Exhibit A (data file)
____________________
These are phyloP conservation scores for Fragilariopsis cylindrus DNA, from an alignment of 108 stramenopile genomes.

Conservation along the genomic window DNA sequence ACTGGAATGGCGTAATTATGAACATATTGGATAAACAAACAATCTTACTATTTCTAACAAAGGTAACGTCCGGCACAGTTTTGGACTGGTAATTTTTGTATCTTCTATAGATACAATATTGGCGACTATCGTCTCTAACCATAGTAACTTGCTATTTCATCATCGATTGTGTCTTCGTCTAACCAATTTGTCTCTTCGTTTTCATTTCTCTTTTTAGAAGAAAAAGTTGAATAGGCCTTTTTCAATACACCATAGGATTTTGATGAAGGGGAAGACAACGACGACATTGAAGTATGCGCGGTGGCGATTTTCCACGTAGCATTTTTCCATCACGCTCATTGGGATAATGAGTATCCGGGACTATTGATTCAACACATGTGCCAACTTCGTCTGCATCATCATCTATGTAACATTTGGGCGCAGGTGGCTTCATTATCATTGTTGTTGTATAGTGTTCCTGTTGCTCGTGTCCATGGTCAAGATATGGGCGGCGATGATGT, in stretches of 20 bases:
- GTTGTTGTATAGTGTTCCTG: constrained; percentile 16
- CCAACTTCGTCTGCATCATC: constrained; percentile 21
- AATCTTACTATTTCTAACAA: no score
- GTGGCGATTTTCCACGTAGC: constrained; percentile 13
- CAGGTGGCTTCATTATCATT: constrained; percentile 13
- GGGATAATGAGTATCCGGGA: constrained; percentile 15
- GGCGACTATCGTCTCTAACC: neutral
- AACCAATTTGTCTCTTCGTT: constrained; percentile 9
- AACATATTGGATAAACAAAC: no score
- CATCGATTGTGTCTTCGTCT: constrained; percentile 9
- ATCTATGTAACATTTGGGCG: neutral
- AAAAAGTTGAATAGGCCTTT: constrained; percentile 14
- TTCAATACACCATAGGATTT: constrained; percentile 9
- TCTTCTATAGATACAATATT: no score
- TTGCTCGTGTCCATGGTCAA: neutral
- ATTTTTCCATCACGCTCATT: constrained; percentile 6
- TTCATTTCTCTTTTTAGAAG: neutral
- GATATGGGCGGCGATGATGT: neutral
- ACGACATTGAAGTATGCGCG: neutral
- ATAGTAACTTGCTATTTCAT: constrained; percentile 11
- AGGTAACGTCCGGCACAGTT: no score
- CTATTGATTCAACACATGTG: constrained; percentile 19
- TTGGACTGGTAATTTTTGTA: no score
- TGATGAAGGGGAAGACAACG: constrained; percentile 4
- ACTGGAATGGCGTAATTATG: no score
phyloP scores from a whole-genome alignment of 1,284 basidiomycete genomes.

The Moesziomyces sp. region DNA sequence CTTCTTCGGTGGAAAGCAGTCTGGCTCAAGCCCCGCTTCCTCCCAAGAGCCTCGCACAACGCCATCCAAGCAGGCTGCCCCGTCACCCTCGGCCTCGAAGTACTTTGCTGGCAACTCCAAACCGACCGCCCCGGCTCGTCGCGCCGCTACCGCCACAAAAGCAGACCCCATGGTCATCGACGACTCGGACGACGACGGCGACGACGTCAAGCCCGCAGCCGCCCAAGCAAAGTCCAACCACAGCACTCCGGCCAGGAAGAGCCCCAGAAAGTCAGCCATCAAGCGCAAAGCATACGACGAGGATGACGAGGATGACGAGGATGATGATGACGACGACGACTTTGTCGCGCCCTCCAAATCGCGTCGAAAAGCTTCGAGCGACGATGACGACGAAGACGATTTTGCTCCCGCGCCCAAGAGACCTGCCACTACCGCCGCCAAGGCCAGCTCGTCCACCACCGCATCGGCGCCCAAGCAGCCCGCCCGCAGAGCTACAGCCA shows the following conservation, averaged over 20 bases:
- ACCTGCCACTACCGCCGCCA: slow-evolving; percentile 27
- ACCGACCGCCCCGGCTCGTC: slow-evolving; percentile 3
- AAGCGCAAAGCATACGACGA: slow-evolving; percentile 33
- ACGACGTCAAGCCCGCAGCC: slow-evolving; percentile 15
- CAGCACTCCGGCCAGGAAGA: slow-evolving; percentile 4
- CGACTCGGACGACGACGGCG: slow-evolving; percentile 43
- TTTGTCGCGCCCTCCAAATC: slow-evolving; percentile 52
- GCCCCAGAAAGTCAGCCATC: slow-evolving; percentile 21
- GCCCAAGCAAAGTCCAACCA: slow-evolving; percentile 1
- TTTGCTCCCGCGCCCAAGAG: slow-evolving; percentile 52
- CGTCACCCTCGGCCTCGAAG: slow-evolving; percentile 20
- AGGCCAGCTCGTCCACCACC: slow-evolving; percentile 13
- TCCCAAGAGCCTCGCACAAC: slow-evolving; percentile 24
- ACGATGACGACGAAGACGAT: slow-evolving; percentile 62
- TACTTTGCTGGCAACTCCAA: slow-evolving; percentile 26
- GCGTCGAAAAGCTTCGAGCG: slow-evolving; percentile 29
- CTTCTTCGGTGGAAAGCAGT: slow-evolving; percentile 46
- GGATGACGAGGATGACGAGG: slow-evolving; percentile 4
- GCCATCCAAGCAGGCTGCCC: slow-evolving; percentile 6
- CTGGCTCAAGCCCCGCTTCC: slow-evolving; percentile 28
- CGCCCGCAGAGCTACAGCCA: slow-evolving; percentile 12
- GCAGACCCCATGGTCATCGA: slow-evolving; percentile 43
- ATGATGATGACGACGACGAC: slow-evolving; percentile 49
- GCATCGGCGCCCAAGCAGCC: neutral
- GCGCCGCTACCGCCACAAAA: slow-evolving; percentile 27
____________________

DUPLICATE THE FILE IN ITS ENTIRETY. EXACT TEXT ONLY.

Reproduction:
These are phyloP conservation scores for Fragilariopsis cylindrus DNA, from an alignment of 108 stramenopile genomes.

Conservation along the genomic window DNA sequence ACTGGAATGGCGTAATTATGAACATATTGGATAAACAAACAATCTTACTATTTCTAACAAAGGTAACGTCCGGCACAGTTTTGGACTGGTAATTTTTGTATCTTCTATAGATACAATATTGGCGACTATCGTCTCTAACCATAGTAACTTGCTATTTCATCATCGATTGTGTCTTCGTCTAACCAATTTGTCTCTTCGTTTTCATTTCTCTTTTTAGAAGAAAAAGTTGAATAGGCCTTTTTCAATACACCATAGGATTTTGATGAAGGGGAAGACAACGACGACATTGAAGTATGCGCGGTGGCGATTTTCCACGTAGCATTTTTCCATCACGCTCATTGGGATAATGAGTATCCGGGACTATTGATTCAACACATGTGCCAACTTCGTCTGCATCATCATCTATGTAACATTTGGGCGCAGGTGGCTTCATTATCATTGTTGTTGTATAGTGTTCCTGTTGCTCGTGTCCATGGTCAAGATATGGGCGGCGATGATGT, in stretches of 20 bases:
- GTTGTTGTATAGTGTTCCTG: constrained; percentile 16
- CCAACTTCGTCTGCATCATC: constrained; percentile 21
- AATCTTACTATTTCTAACAA: no score
- GTGGCGATTTTCCACGTAGC: constrained; percentile 13
- CAGGTGGCTTCATTATCATT: constrained; percentile 13
- GGGATAATGAGTATCCGGGA: constrained; percentile 15
- GGCGACTATCGTCTCTAACC: neutral
- AACCAATTTGTCTCTTCGTT: constrained; percentile 9
- AACATATTGGATAAACAAAC: no score
- CATCGATTGTGTCTTCGTCT: constrained; percentile 9
- ATCTATGTAACATTTGGGCG: neutral
- AAAAAGTTGAATAGGCCTTT: constrained; percentile 14
- TTCAATACACCATAGGATTT: constrained; percentile 9
- TCTTCTATAGATACAATATT: no score
- TTGCTCGTGTCCATGGTCAA: neutral
- ATTTTTCCATCACGCTCATT: constrained; percentile 6
- TTCATTTCTCTTTTTAGAAG: neutral
- GATATGGGCGGCGATGATGT: neutral
- ACGACATTGAAGTATGCGCG: neutral
- ATAGTAACTTGCTATTTCAT: constrained; percentile 11
- AGGTAACGTCCGGCACAGTT: no score
- CTATTGATTCAACACATGTG: constrained; percentile 19
- TTGGACTGGTAATTTTTGTA: no score
- TGATGAAGGGGAAGACAACG: constrained; percentile 4
- ACTGGAATGGCGTAATTATG: no score
phyloP scores from a whole-genome alignment of 1,284 basidiomycete genomes.

The Moesziomyces sp. region DNA sequence CTTCTTCGGTGGAAAGCAGTCTGGCTCAAGCCCCGCTTCCTCCCAAGAGCCTCGCACAACGCCATCCAAGCAGGCTGCCCCGTCACCCTCGGCCTCGAAGTACTTTGCTGGCAACTCCAAACCGACCGCCCCGGCTCGTCGCGCCGCTACCGCCACAAAAGCAGACCCCATGGTCATCGACGACTCGGACGACGACGGCGACGACGTCAAGCCCGCAGCCGCCCAAGCAAAGTCCAACCACAGCACTCCGGCCAGGAAGAGCCCCAGAAAGTCAGCCATCAAGCGCAAAGCATACGACGAGGATGACGAGGATGACGAGGATGATGATGACGACGACGACTTTGTCGCGCCCTCCAAATCGCGTCGAAAAGCTTCGAGCGACGATGACGACGAAGACGATTTTGCTCCCGCGCCCAAGAGACCTGCCACTACCGCCGCCAAGGCCAGCTCGTCCACCACCGCATCGGCGCCCAAGCAGCCCGCCCGCAGAGCTACAGCCA shows the following conservation, averaged over 20 bases:
- ACCTGCCACTACCGCCGCCA: slow-evolving; percentile 27
- ACCGACCGCCCCGGCTCGTC: slow-evolving; percentile 3
- AAGCGCAAAGCATACGACGA: slow-evolving; percentile 33
- ACGACGTCAAGCCCGCAGCC: slow-evolving; percentile 15
- CAGCACTCCGGCCAGGAAGA: slow-evolving; percentile 4
- CGACTCGGACGACGACGGCG: slow-evolving; percentile 43
- TTTGTCGCGCCCTCCAAATC: slow-evolving; percentile 52
- GCCCCAGAAAGTCAGCCATC: slow-evolving; percentile 21
- GCCCAAGCAAAGTCCAACCA: slow-evolving; percentile 1
- TTTGCTCCCGCGCCCAAGAG: slow-evolving; percentile 52
- CGTCACCCTCGGCCTCGAAG: slow-evolving; percentile 20
- AGGCCAGCTCGTCCACCACC: slow-evolving; percentile 13
- TCCCAAGAGCCTCGCACAAC: slow-evolving; percentile 24
- ACGATGACGACGAAGACGAT: slow-evolving; percentile 62
- TACTTTGCTGGCAACTCCAA: slow-evolving; percentile 26
- GCGTCGAAAAGCTTCGAGCG: slow-evolving; percentile 29
- CTTCTTCGGTGGAAAGCAGT: slow-evolving; percentile 46
- GGATGACGAGGATGACGAGG: slow-evolving; percentile 4
- GCCATCCAAGCAGGCTGCCC: slow-evolving; percentile 6
- CTGGCTCAAGCCCCGCTTCC: slow-evolving; percentile 28
- CGCCCGCAGAGCTACAGCCA: slow-evolving; percentile 12
- GCAGACCCCATGGTCATCGA: slow-evolving; percentile 43
- ATGATGATGACGACGACGAC: slow-evolving; percentile 49
- GCATCGGCGCCCAAGCAGCC: neutral
- GCGCCGCTACCGCCACAAAA: slow-evolving; percentile 27